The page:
Following the devastating impact of Hurricane Paloma on Cayman Brac, staff of the Department of Environment conducted an assessment of the damage to the reefs and forests.
An island-wide in-water survey of the nearshore environment of both the Sister Islands revealed that damage to the marine environment could have been much worse; limited to the occasional removal of soft corals, sponges and algae in shallow areas and associated sand and rubble movement as a result of heavy wave action.
‘The lagoon on the south side of the Brac contained a sunken vessel and some housing and structural debris’, said Tim Austin, director of Research. ‘This will require a clean up effort.’
Damage to the Bluff forest was more severe. The once almost impenetrable greenery of the forest was laid open. Hardly a leaf was left in the canopy. In places, 99 per cent of cover was lost. The tallest trees – those whose crowns emerged above the canopy, and those exposed to the full force of the winds by the developing roads network on the Bluff, bore the brunt of the damage. In most areas, 5 per cent to 20 per cent of trees sustained severe damage, and it was noted that this damaged increased significantly towards the east end. Toppled trees included some well-known parrot nesting sites. Worst effected is the shrubland in the lighthouse area, suffering under the combined pressure of wind and salt-spray.
However, on a brighter note, many of these species are designed to survive extreme weather conditions. All the endemic flora of the Brac has been surveyed and all species have survived the storm, including Verbesina caymanensis – a species unique to the cliff face around Peter’s Cave.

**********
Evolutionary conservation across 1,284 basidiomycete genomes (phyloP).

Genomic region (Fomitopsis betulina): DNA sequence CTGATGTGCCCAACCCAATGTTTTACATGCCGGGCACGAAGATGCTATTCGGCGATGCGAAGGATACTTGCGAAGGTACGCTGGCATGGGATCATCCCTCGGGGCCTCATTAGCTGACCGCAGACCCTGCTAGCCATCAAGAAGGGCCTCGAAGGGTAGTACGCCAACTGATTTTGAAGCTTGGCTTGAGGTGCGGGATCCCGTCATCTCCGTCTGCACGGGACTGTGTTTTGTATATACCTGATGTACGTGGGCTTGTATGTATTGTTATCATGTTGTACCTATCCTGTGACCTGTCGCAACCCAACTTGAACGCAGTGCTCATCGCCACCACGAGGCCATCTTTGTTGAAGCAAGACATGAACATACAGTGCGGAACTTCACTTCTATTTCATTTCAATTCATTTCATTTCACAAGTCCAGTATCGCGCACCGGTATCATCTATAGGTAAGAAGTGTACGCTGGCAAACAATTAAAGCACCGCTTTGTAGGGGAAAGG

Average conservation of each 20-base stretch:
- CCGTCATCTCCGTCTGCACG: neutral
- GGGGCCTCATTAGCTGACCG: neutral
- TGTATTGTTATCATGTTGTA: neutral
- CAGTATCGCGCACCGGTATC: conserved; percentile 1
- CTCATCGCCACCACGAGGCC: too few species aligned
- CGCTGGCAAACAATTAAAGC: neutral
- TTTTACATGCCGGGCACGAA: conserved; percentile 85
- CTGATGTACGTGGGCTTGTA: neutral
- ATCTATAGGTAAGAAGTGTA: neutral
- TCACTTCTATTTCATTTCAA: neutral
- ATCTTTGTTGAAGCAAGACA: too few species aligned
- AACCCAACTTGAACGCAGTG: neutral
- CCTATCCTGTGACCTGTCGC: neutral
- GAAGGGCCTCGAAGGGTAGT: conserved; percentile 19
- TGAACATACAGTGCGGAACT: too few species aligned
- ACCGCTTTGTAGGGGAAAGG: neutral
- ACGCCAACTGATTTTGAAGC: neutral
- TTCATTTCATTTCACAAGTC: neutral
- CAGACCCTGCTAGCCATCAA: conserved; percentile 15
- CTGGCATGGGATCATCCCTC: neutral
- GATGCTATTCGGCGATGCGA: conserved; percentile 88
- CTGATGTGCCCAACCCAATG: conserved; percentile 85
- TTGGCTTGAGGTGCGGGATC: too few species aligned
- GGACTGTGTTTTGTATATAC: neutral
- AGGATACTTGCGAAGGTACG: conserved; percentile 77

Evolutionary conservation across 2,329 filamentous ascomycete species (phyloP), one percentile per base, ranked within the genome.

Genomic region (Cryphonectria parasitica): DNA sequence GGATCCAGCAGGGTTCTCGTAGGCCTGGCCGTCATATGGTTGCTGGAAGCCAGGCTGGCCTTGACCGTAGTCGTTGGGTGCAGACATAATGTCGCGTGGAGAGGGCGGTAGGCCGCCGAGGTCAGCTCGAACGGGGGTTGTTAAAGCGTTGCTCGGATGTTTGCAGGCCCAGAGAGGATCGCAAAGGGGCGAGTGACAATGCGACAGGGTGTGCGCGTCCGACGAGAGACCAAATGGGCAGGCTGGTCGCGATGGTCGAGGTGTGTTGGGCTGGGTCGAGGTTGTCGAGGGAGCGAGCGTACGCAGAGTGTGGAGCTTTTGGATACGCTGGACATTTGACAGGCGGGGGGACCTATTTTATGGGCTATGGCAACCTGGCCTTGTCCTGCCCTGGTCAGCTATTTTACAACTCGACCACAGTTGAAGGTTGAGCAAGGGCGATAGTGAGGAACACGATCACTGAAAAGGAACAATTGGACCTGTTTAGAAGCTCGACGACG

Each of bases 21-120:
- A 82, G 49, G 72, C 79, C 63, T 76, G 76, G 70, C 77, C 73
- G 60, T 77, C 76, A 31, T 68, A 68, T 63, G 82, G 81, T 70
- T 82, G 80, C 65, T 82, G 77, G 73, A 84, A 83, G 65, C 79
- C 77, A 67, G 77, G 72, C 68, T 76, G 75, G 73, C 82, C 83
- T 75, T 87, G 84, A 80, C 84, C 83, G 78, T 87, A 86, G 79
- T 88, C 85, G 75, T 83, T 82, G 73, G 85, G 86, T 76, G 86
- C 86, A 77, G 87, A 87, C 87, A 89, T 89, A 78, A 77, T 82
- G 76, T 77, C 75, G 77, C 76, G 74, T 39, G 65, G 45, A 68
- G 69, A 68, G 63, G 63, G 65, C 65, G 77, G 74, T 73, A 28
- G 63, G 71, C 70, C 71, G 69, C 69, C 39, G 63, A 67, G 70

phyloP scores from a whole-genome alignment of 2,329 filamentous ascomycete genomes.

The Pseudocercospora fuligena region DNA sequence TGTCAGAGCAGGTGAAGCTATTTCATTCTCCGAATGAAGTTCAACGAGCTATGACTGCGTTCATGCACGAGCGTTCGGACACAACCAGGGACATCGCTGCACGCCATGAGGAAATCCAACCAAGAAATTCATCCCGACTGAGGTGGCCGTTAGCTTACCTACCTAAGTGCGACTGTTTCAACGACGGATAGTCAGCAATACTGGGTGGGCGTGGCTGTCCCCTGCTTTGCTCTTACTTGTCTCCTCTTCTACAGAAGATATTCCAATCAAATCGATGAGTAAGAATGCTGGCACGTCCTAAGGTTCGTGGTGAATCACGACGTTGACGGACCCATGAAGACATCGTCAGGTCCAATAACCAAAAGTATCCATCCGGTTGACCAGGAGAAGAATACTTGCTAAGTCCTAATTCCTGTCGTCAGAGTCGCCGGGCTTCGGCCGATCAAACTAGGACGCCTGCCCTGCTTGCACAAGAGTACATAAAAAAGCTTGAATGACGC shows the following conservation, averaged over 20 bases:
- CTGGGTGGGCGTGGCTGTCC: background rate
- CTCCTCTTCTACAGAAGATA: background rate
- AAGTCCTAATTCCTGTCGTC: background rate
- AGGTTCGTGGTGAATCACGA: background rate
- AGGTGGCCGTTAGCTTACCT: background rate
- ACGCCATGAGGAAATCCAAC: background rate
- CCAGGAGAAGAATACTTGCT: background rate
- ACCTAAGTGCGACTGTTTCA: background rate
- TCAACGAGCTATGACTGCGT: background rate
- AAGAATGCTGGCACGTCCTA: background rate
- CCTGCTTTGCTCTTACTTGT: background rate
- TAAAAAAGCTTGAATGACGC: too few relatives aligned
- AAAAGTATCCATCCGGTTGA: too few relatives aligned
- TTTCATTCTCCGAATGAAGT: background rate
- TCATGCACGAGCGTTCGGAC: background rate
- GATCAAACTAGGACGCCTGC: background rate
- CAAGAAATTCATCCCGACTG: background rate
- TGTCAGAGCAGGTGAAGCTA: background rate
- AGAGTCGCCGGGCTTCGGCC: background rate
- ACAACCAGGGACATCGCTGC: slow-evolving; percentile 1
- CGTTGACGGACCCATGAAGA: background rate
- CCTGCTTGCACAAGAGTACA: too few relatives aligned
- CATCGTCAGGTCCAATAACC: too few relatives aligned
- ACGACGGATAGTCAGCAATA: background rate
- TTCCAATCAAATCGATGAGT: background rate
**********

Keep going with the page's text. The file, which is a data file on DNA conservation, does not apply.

Some 21 dead Brown Booby birds have been recorded, raising serious concerns that an even larger number may have perished in the storm. This represents a significant blow to the Brac’s Booby population, which will be surveyed again in December, in more detail.
Close examination of the forest, however, revealed that, in most cases, the fine branches of the trees remained largely intact. Additionally, the understorey vegetation was much less effected by the wind.
‘This is good news for the forest and its wildlife’ said Mr. Mat DaCosta-Cottam. ‘The trees which have maintained their fine branches should be quick to re-bud, and the maintenance of the understory vegetation will mean that most of the forest wildlife will have had somewhere to shelter, and ride-out the storm’.
Two weeks after the storm, new shoots are already visible on many of the trees. During the interim period, however, a temporary feeding programme has been established, until the forest is recovered, to see the Brac birds and wildlife through the lean weeks ahead.
Supporting the campaign of Cayman Wildlife Rescue, Tracy Galvin of the Department of Environment has been co-ordinating the collection and distribution of food for the relief effort. DoE Technical Assistant Chris Dixon has been collecting unwanted fruit, kindly donated by local supermarkets, from around Grand Cayman. Kirks, Fosters and Hurleys are all actively contributing. Cayman Imports is supporting the project, through use of their chiller facility, and Cayman Airways Cargo are delivering several shipments each week.
DoE Marine Enforcement Officer Robert Walton is heading up the Brac side of the project, with the help of his father, George, and a volunteer team of Brac residents. Together, they have constructed and placed a dozen feeding stations at strategic locations around the island. Areas known to support large numbers of birds are being targeted – the elevated constructions allowing the birds to feed without attracting rats and predators. Individual feeders have also been placed around the island.
Support from Brac residents from the project has really been overwhelming, despite the fact that most are dealing with the devastating repercussions of Paloma for themselves.
For further information on the plants and animals of the Cayman Islands, see www.CaymanBiodiversity.com or contact the Department of Environment on 949-8469.